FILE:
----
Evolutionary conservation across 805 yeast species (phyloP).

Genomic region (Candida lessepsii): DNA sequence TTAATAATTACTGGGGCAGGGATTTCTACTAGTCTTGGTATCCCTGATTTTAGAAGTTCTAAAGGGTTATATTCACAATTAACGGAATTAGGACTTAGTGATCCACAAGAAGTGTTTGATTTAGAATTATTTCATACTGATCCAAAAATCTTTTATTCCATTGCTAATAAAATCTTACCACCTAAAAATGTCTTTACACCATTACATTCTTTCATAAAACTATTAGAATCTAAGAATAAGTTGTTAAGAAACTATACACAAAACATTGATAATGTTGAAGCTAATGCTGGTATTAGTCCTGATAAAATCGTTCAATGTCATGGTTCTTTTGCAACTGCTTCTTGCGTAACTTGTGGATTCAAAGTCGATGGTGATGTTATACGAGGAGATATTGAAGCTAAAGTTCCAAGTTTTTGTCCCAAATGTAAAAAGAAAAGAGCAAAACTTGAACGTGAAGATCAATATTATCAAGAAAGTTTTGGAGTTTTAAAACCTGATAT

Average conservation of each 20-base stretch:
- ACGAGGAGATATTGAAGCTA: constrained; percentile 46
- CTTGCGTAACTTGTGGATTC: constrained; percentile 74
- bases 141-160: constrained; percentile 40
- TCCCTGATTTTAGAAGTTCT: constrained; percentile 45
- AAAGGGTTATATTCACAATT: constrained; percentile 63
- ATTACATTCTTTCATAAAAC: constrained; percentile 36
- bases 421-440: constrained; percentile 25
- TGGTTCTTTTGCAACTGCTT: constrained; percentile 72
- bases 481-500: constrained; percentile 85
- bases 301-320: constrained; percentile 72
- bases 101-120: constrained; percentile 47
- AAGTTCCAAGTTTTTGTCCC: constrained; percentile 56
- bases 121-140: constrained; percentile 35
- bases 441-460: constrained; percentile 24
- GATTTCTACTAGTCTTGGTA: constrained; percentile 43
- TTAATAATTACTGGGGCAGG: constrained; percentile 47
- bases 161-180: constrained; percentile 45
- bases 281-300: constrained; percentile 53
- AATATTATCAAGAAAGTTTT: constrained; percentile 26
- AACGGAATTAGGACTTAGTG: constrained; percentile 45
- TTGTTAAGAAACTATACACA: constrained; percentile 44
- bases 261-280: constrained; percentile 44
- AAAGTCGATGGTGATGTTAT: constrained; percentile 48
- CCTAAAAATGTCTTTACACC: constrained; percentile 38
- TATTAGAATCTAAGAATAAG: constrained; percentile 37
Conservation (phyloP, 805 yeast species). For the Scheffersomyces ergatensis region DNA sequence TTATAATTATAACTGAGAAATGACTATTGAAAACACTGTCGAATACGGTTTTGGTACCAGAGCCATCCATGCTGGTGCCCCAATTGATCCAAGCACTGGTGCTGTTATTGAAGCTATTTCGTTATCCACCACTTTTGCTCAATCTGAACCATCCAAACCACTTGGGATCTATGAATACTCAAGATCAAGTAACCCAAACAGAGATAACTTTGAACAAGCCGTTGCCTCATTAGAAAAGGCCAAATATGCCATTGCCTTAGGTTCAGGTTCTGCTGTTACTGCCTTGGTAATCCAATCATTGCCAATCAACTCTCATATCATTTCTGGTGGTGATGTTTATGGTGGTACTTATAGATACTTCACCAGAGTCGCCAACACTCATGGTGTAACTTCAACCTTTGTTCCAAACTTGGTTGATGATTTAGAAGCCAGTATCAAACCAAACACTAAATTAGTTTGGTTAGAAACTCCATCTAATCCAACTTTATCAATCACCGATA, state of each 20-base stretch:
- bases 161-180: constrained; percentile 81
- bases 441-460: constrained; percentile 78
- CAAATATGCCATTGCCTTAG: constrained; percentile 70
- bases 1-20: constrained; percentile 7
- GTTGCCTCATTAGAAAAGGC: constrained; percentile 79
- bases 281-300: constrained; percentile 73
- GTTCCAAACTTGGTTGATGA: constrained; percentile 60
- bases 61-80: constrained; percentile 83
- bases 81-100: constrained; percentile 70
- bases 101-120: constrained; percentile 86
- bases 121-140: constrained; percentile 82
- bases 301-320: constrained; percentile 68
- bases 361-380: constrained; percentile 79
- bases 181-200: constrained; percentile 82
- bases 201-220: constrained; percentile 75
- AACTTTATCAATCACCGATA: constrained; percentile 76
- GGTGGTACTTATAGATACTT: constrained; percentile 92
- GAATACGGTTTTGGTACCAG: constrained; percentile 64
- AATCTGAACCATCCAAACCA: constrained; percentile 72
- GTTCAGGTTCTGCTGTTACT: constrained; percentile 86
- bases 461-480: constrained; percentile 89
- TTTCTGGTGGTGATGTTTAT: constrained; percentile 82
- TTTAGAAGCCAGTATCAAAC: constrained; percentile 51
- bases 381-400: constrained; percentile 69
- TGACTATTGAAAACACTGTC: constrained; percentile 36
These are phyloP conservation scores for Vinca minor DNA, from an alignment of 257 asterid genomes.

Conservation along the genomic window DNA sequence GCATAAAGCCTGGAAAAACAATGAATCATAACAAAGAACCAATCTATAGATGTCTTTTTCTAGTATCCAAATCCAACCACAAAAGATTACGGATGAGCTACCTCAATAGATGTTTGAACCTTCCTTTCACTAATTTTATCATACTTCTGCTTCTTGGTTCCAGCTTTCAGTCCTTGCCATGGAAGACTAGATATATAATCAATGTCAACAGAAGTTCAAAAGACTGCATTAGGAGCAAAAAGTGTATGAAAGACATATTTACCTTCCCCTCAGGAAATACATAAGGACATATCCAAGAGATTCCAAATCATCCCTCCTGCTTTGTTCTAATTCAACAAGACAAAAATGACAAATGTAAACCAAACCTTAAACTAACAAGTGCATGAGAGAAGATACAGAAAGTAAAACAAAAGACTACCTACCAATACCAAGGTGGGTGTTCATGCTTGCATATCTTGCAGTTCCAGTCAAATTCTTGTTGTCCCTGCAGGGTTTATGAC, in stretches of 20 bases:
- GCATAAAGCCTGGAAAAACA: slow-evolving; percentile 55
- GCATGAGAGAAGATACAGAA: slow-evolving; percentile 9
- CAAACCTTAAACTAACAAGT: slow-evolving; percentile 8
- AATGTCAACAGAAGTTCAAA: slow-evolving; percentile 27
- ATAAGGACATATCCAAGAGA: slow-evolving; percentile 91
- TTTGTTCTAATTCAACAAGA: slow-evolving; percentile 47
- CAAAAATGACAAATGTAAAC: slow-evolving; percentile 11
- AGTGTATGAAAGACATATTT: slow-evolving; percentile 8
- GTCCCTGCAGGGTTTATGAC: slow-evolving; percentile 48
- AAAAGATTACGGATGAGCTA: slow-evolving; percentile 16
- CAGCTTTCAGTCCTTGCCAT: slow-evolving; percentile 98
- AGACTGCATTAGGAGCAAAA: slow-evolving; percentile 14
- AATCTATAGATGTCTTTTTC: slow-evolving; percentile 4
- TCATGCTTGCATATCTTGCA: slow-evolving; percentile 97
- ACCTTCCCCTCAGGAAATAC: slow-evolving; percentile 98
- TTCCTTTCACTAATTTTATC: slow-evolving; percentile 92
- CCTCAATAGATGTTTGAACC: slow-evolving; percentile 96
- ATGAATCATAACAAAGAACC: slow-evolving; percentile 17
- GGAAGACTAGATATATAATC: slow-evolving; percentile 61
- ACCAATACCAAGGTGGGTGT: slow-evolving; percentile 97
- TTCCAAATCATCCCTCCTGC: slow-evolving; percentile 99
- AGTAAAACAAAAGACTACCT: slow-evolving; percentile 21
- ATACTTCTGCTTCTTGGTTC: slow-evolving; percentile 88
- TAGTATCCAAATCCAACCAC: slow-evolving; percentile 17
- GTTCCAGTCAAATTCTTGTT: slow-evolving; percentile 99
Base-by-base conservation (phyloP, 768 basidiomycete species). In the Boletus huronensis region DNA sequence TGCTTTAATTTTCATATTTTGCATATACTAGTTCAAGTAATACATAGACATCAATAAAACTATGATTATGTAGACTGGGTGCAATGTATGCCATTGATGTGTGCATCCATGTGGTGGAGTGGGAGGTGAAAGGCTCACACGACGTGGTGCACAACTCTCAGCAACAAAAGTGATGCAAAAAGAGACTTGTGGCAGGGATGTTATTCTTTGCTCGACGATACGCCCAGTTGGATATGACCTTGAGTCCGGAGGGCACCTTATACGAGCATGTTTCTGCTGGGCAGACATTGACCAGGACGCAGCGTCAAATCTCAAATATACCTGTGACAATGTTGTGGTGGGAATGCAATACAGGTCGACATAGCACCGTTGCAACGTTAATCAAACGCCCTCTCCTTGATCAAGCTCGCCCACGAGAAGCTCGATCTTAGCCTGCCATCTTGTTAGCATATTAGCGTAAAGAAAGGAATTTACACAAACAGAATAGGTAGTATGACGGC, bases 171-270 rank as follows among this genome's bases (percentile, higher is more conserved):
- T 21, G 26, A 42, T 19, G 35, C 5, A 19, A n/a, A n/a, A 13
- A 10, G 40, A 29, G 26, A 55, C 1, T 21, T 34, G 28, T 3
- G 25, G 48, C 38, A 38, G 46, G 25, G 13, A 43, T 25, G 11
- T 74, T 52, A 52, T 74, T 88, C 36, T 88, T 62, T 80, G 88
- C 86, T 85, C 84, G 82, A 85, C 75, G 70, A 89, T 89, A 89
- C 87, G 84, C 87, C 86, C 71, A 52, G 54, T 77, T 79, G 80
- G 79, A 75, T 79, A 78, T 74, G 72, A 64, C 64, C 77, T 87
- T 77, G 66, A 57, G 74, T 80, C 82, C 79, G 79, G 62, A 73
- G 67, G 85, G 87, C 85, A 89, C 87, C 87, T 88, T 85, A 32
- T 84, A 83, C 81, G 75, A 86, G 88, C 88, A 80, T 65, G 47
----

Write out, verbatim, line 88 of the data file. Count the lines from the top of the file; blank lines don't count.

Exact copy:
- C 87, G 84, C 87, C 86, C 71, A 52, G 54, T 77, T 79, G 80